Observing US:
A column about America,
by Marylaine Block
originally published by
Fox News Online, 1998-2000

#115, November 28, 2000


by Marylaine Block

If you can't bear the thought of slogging through crowded malls, subjected to endless repetitions of "Rudolph the Red Nosed Reindeer," but still aren't ready for the frustrations and risks of shopping online, I have a suggestion: give the gift that keeps on coming, month after month. Give magazine subscriptions to your dear ones.

Pick one about their favorite hobbies or secret obsessions. With over 150,000 magazines to choose from in this country alone, there really is something for everybody. Which is good, because in some way, I believe, we are all misfits. We all have interests or unreasoning dreams that we can't talk about because there's not a soul around us who understands or cares about it.

Some of us react by flaunting our passions to an uncaring, not to say hostile, world. As a Michigander transplanted to a town that roots for Cubs and Bears and Bulls, I continued to root for Tigers and Lions and Pistons. When the Pistons won their two world championships, I proudly wore my Pistons World Champions t-shirt. [It did turn out to be a conversation starter, at least - perfect strangers would come up to me and say, "Bill Laimbeer sucks."]

More of us, though, just give up and keep quiet about our odd hobbies - what good does it do to be an expert on movie soundtracks, or muzzle loader shotguns, or Days of Our Lives, if nobody wants to hear you talk about them? Worse, what if you share your dreams, of rafting the Colorado, or raising ostriches, or writing a hit song, or owning the world's most complete collection of toy soldiers, and they laugh at you?

Now, of course, many people have taken their odd passions to the net. They've found web sites devoted to their subject, where they can join in discussions, post their own articles and photos, ask their questions. But for those who aren't wired, and for those who like the solidity and permanence of paper, there are magazines just for them.

There are magazines for children and for old folks, new immigrants and Daughters of the American Revolution, parents and swinging singles, Christians and Jews, farmers and urbanites, tinkerers and scientists, Cosmo girls and homemakers, cat fanciers and dog lovers, readers and would-be writers. There are magazines for Civil War re-enacters, lottery players, and collectors of antique phonographs, not to mention quilters, woodturners, Catholic foresters, and variable star observers. For those who love the past, there are magazines of history and legend; for those entranced by possible futures, there are magazines of science fact and fiction.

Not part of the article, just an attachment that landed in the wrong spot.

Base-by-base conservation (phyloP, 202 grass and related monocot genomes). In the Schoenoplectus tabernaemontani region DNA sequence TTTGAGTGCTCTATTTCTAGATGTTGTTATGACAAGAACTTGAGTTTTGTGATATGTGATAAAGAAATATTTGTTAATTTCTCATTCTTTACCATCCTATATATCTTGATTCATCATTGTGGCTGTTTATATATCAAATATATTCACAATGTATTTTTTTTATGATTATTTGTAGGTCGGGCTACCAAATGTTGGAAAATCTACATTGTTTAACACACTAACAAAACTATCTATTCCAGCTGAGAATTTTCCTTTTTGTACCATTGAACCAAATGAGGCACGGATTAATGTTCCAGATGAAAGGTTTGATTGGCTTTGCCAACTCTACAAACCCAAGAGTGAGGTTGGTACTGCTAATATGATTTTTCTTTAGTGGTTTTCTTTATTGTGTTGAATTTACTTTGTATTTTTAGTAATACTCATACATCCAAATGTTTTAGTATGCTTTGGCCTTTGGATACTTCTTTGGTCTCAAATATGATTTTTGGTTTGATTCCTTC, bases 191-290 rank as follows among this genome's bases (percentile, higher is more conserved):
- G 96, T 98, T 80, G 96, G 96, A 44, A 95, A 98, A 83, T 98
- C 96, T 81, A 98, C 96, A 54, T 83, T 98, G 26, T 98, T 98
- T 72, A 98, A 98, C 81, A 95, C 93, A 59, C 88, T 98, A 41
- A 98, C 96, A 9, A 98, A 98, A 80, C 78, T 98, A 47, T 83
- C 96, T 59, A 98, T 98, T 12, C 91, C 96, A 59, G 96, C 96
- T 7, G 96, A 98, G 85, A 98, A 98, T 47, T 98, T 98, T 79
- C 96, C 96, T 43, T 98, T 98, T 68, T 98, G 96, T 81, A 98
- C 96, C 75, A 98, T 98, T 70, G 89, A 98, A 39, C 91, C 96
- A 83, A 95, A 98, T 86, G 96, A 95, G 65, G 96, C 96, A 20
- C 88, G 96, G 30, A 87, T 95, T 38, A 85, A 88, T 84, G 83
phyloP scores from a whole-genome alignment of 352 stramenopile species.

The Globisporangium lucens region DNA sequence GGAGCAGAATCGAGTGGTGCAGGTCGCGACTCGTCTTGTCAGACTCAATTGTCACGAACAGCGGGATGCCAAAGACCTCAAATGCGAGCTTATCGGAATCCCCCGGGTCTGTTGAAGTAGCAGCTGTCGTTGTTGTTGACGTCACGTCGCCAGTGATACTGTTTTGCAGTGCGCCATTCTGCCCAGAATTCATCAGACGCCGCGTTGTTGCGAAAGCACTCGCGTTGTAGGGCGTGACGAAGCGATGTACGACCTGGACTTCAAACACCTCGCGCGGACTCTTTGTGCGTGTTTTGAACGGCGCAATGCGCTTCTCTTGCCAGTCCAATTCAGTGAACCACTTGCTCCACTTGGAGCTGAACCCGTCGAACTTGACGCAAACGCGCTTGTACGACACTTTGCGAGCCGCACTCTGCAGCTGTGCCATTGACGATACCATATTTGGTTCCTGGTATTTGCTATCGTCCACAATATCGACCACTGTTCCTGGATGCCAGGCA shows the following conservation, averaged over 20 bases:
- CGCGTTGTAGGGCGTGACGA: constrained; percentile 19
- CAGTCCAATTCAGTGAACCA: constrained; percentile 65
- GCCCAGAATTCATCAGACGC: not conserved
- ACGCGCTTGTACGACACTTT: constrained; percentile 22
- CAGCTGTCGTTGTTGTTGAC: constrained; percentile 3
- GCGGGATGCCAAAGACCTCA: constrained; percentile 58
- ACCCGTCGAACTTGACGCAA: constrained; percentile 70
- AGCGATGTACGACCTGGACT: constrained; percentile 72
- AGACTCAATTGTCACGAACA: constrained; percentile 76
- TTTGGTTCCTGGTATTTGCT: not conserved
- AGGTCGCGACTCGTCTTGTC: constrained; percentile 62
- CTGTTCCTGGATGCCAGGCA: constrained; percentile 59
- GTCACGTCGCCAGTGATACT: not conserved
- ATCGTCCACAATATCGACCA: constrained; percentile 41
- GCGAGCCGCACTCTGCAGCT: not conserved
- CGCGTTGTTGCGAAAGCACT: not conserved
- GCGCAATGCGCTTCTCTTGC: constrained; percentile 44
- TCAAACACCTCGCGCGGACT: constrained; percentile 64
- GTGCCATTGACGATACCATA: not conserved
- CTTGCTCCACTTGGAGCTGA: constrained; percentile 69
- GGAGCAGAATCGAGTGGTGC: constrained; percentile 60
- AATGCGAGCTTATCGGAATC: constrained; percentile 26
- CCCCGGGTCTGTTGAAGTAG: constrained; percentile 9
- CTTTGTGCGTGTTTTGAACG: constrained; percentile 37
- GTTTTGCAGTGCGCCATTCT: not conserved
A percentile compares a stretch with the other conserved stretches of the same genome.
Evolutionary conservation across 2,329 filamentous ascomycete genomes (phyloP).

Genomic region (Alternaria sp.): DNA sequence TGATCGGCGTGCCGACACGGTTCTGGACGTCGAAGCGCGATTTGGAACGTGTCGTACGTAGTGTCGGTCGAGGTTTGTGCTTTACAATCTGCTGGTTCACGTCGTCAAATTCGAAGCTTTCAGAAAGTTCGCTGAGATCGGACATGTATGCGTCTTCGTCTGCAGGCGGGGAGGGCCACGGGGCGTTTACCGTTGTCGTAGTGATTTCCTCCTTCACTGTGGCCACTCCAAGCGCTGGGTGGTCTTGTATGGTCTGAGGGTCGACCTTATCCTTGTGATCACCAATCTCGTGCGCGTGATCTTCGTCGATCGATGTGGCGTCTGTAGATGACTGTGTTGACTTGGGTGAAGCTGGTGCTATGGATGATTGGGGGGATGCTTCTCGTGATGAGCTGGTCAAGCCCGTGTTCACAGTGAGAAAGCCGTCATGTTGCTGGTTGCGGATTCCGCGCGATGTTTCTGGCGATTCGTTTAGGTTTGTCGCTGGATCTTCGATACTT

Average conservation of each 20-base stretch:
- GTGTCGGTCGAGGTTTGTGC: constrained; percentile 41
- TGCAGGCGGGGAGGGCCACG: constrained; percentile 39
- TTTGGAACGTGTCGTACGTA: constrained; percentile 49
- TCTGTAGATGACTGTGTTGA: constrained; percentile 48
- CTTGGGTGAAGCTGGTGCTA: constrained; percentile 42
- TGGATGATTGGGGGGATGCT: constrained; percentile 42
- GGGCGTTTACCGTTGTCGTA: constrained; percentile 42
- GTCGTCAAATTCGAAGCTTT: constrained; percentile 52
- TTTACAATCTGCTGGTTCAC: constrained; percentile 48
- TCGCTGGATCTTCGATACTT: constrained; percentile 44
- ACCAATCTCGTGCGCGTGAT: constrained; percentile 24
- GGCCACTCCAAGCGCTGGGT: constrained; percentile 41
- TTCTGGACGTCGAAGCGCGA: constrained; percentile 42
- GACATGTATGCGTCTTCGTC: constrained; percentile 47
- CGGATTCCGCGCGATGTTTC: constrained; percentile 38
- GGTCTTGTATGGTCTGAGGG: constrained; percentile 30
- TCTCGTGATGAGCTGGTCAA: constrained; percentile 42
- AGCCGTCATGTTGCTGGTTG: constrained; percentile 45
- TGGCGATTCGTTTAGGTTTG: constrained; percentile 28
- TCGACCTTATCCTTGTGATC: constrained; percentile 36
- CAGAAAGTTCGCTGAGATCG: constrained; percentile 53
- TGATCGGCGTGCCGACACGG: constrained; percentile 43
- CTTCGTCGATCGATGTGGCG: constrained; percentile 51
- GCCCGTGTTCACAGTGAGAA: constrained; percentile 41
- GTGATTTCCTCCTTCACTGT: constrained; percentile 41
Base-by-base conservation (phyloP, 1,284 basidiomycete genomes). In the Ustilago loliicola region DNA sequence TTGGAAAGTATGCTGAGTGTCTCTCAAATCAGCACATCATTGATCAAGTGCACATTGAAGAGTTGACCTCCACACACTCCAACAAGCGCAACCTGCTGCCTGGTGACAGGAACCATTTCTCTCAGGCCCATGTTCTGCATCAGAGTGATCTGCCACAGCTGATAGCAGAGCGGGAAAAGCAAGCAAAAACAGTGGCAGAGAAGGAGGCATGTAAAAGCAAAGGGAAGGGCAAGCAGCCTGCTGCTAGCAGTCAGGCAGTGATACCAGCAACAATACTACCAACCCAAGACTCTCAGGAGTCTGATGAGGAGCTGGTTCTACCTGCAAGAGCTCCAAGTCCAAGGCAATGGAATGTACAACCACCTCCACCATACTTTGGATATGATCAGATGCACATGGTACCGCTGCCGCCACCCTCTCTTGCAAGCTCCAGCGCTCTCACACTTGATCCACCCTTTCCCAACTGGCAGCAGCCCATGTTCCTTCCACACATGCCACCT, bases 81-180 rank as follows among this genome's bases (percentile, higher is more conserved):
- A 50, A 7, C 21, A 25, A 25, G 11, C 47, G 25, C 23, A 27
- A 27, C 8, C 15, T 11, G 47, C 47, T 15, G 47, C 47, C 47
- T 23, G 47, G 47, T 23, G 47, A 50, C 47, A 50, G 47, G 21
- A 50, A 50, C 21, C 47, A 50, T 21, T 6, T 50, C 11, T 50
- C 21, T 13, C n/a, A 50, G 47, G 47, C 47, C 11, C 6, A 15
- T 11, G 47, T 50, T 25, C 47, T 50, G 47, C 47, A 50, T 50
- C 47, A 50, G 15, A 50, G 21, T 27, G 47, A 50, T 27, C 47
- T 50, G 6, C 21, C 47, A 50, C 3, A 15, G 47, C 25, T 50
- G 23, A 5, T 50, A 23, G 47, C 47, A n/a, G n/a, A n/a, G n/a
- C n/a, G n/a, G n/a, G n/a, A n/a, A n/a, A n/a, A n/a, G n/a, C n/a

That's very comforting. It's not just that they offer useful content, like how-to articles and information and advice; it's not even that their ads tell us where we can buy the specialized tools for our dreaming - videos, posters, books, equipment, seminars, and agents. It's the proof they give that we are not alone in the universe, that other people share our eccentric passions.

We hear their voices in their letters to the editor, asking some of the same questions we might have asked. Our eyes light up at announcements of events where we could meet them in person - perhaps a forthcoming meeting of the Ohio Woodturners' Guild, a regional tournament of the Society for Creative Anachronism, an exhibition of circus art, or a competition where amateur wrestlers may win a chance at stardom.

Best of all, month after month, we find in our mailbox regular assurance that we can live our dreams if we dare to. If we dream of retiring and spending every day fishing, a subscription to Crappie World is a regular reminder that somewhere fish are biting. If we always hankered to run a used book store, Antiquarian Book Monthly offers practical advice that makes the dream seem possible. If we long to live in a Victorian mansion, Old House Journal always has new advice to offer on how to restore one.

How do you know what magazines are available? Look through the racks in big bookstores for ideas, or ask your librarians what magazines there are for people who love [fill in the blank].

Show the ones you love that you understand the secret desires of their hearts. Give the gift that keeps on coming, a magazine that tells them they are not alone.

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